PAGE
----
The county executive recently proposed increasing the recordation tax by one dollar and devoting the entire increase to agricultural preservation programs. That will take that tax from $6 to $7 per $500 of consideration and is estimated to yield $6.8 million annually.
The press release notes that although the jump is large, Frederick County is still competitive with peer jurisdictions if you consider recordation and transfer taxes; Frederick County has no transfer tax. It goes on to note that the increase will be modest when applied to an average Frederick County house sale/mortgage, just $270 for a buyer and a seller.
But there is no way around it. This proposed increase is huge. An increase of that magnitude would never be proposed for the real property tax rate but apparently is acceptable because the recordation tax is one that most people pay very infrequently — only when a property sells or refinances.
But a very substantial amount of the recording tax revenue will come from the sale or refinancing of properties such as Frederick Towne Mall, Frederick Brick Works and properties along the East Street corridor in Frederick. A jump from $6 to $7 will be an extremely large hit and could hamper redevelopment and most certainly will make it more expensive. And that translates into less affordable housing.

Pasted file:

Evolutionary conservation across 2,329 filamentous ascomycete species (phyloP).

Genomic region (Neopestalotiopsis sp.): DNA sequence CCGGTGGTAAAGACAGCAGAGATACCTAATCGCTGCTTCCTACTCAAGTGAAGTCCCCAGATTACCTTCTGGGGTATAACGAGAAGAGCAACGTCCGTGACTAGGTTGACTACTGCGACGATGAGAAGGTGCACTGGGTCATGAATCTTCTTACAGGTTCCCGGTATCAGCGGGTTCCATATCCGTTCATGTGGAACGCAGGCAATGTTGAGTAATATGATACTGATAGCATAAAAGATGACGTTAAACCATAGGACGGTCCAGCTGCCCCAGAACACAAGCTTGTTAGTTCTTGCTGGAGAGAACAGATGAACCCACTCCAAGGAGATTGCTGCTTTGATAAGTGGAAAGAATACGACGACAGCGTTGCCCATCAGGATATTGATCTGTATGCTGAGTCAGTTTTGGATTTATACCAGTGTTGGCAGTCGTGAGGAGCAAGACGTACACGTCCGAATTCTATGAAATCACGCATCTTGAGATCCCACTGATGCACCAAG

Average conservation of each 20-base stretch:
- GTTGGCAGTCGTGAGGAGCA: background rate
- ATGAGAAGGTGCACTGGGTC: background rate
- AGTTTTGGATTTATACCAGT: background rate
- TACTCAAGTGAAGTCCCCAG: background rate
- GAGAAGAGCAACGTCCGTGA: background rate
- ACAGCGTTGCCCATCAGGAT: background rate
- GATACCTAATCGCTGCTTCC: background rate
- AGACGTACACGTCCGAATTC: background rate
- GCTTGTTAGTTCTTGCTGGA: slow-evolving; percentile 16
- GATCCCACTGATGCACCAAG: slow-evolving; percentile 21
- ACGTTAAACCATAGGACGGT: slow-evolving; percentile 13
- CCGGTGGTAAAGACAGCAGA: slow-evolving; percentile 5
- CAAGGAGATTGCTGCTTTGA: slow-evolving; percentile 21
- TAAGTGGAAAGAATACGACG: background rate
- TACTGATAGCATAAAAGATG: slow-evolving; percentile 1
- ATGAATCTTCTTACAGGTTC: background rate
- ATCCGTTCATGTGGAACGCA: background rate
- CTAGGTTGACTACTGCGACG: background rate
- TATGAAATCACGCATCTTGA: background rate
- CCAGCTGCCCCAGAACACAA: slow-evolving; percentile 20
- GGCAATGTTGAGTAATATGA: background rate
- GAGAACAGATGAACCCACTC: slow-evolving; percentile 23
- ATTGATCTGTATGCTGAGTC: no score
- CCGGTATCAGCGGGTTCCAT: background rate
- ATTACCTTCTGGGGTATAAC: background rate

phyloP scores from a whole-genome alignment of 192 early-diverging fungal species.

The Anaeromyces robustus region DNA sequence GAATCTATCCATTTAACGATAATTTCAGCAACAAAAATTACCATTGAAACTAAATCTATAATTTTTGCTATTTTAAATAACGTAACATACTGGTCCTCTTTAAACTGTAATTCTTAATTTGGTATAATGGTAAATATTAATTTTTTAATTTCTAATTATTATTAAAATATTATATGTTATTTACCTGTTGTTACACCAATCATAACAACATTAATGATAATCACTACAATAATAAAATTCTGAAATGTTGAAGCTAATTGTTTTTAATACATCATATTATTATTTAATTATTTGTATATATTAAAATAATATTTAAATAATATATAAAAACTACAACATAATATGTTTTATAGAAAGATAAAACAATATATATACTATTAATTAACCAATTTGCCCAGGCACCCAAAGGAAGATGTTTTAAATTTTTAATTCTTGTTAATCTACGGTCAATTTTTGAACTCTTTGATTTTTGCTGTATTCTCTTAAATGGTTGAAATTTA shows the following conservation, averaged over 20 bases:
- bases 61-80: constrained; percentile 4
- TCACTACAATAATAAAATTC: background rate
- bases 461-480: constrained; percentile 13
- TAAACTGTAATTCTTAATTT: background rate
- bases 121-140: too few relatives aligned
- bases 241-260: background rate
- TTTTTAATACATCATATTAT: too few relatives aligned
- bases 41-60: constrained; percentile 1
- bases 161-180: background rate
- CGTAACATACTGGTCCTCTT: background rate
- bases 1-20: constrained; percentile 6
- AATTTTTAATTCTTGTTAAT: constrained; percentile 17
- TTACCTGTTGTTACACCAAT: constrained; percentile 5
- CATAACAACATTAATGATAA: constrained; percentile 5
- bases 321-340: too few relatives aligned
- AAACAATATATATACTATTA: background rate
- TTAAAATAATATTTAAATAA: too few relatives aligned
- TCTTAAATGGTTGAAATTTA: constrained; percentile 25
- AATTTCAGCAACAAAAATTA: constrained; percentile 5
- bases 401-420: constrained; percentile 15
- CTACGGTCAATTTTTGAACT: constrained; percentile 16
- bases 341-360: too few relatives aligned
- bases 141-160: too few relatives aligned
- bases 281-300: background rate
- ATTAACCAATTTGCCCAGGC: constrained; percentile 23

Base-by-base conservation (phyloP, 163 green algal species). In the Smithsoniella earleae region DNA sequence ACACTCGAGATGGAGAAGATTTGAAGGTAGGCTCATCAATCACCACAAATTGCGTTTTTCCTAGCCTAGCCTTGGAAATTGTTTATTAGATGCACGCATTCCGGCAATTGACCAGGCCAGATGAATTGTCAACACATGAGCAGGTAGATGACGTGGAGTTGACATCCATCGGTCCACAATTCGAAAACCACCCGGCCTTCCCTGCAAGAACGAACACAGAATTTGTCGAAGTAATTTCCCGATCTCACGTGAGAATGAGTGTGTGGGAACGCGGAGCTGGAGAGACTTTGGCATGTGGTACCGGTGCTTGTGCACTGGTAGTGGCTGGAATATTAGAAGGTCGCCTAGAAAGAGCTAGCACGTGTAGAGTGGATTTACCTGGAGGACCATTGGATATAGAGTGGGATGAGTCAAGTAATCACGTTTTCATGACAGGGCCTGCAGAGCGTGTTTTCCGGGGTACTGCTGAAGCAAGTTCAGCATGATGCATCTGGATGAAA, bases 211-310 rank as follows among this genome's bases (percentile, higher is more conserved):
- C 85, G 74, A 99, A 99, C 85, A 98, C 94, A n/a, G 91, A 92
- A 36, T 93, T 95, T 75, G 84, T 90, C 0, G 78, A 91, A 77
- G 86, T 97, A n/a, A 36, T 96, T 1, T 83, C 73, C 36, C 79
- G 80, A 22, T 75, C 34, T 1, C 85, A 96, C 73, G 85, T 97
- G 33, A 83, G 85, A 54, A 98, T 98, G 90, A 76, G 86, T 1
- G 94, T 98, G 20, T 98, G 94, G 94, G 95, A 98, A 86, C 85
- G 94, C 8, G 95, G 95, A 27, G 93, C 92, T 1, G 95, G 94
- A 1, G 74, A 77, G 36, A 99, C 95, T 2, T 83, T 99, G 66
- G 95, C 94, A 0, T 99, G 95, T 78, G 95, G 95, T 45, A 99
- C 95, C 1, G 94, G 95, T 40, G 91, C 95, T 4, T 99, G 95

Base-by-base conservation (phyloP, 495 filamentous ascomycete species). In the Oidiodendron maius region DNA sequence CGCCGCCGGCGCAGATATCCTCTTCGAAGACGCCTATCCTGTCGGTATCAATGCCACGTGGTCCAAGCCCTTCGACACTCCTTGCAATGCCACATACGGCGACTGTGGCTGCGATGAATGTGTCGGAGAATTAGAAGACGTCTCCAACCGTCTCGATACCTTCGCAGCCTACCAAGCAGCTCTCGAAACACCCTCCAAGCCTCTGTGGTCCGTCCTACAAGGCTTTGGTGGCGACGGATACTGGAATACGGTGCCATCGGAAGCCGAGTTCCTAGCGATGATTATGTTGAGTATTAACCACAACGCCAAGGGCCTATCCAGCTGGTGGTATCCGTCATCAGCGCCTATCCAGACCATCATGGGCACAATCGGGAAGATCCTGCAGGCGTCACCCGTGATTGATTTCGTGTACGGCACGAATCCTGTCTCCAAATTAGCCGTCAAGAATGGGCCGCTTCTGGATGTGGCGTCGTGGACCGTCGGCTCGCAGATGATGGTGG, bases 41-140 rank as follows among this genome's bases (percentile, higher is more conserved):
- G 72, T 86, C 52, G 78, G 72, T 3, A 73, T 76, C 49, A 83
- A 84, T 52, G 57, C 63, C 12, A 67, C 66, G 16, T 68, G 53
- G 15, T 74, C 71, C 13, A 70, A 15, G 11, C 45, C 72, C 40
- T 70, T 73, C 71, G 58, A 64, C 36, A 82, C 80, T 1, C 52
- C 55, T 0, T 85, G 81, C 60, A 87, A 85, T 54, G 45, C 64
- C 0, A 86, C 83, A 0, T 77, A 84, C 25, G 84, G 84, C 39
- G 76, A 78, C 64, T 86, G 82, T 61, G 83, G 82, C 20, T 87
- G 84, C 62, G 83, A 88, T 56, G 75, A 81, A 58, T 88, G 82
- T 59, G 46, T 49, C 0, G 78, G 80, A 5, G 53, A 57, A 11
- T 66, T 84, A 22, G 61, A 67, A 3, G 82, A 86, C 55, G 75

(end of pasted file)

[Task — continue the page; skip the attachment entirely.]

The dedication of the entire increase to agricultural preservation programs that have just tangential value to properties in urban areas also seems perversely unfair. Dedicated funding for certain programs can sometimes make sense. For example, government will tax motor fuel and dedicate that revenue to transportation projects. They will tax hotel stays and dedicate that to tourism promotion. In those cases, there is a connection between where the money comes from and where it is spent. But I fail to see any connection between collecting revenue from urban property and then by law restricting a good portion of it to solely rural programs.
Agricultural land preservation is indeed a worthy cause. But so are the enhancement of older urban areas, the adaptive reuse of historic property and affordable housing. Let us not further one good at the expense of others.
If indeed there is an urgent need to increase agricultural preservation and other rural programs, then I suggest the County Council do it via a modest rise in the general tax rate and not a gigantic increase in the recordation tax. If the county is determined to increase the recordation tax and to dedicate all of that increase to certain programs, then fairness would dictate that what is derived from rural ZIP codes be devoted to agricultural programs and what is derived from urban ZIP codes be devoted to improved transit or any other use with a more direct connection to the urban property owners that paid.